A Walk a Day Keeps the Eye Doctor Away?
It is no surprise that regular exercise can lower your risk of heart disease and diabetes, but did you know that it may prevent age-related eye disease as well?
Age-related macular degeneration is an eye disease affecting more than 10 million Americans, causing the gradual deterioration of the light-sensitive cells of the eye, often resulting in blindness. Macular degeneration is the leading cause of blindness for Americans over the age of 55.
However, exercise seems to protect the eye against macular degeneration for many of the same reasons it protects the heart against heart disease.
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"Regular physical activity benefits health by reducing abdominal fat, weight, blood pressure and inflammation," wrote Dr. M.D. Knudtson and colleagues in the British Journal of Ophthalmology. "These factors have a role in the [development] of age-related macular degeneration."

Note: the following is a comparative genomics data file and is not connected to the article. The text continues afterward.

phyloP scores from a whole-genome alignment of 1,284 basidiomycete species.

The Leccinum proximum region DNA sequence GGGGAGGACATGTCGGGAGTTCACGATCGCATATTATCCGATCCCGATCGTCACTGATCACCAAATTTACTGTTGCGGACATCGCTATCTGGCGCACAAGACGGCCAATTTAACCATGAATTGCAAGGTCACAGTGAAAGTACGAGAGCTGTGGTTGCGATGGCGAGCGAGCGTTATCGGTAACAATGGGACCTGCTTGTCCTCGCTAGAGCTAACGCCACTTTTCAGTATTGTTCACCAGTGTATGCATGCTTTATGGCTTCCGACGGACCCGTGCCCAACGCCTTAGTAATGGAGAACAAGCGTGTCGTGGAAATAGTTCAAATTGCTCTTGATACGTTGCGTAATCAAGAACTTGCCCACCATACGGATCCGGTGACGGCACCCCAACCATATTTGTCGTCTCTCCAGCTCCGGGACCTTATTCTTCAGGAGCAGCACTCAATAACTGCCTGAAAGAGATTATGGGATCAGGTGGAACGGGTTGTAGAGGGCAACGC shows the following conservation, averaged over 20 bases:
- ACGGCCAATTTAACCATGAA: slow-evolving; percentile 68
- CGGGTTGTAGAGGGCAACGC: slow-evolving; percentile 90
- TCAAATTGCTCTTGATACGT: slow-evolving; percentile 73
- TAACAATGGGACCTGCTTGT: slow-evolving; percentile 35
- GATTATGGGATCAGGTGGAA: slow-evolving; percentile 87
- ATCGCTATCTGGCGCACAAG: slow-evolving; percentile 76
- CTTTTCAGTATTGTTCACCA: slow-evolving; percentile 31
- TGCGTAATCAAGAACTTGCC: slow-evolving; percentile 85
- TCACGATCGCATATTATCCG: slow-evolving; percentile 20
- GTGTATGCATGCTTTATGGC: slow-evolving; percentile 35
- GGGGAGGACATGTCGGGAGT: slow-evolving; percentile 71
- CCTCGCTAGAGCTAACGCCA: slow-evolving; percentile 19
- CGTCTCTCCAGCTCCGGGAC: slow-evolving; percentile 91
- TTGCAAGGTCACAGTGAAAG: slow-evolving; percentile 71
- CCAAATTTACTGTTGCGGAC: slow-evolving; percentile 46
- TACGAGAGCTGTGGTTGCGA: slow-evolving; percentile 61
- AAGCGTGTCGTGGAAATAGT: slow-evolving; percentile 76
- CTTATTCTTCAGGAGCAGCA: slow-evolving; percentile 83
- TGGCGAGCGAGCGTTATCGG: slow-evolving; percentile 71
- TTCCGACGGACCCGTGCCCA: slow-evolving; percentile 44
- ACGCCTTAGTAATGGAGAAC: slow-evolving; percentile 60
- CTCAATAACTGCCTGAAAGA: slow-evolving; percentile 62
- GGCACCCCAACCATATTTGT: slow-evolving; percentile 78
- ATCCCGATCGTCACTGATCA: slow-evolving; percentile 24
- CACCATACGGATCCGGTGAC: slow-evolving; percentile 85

To test this connection, over the course of 15 years, Knudtson looked at the rates of exercise and macular degeneration in almost 4,000 men and women between the ages of 43 and 86. Every five years, the participants were given an eye exam and asked about their general physical activity, including how many stairs they climbed, how many blocks they walked and how often they exercised long enough to break a sweat.
The researchers found that 25 percent of the study participants had an active lifestyle, and this population had a 70 percent lower risk of developing macular degeneration than the rest of the population. Even those who tended to walk more regularly than the rest of the study participants had lowered their risk of macular degeneration by 30 percent.
The researchers caution, however, that diet may also play a role in preventing this disease. But physically active people tend of be biologically younger than their sedentary counterparts, which would mean they tend to age slower, also helping to stave off this disease.
"Regular physical activity, such as walking, may have a protective effect against age-related macular degeneration," the authors conclude.